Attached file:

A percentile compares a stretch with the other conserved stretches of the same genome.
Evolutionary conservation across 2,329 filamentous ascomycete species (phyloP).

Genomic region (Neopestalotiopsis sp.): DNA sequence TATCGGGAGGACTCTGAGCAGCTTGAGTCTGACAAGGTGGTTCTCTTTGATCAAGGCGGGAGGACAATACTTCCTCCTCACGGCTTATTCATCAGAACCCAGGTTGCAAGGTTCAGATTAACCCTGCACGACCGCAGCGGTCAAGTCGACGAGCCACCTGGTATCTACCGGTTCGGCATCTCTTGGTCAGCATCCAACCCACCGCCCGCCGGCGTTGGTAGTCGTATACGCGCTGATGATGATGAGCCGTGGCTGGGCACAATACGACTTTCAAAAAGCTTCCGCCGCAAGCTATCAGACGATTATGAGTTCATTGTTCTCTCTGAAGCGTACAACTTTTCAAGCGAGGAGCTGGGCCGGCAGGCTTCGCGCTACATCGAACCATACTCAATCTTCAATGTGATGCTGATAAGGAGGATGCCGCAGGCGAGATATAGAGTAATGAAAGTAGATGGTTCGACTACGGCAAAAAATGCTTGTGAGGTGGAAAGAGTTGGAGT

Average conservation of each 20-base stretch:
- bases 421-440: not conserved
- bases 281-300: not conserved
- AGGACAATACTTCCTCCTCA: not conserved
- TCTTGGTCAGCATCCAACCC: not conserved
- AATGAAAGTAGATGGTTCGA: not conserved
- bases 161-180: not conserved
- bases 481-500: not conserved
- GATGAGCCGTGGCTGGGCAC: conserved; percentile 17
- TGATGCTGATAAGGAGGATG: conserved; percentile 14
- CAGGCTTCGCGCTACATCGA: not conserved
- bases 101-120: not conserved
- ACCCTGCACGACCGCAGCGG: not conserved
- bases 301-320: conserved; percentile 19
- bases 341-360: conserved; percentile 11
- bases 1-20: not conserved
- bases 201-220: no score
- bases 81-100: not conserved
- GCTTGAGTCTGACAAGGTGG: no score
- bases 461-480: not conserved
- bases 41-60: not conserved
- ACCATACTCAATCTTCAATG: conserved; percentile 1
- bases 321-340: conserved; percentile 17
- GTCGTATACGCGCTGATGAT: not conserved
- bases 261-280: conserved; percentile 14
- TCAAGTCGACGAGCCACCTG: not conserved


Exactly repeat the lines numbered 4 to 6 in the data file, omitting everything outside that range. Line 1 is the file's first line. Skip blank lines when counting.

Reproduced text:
Average conservation of each 20-base stretch:
- bases 421-440: not conserved
- bases 281-300: not conserved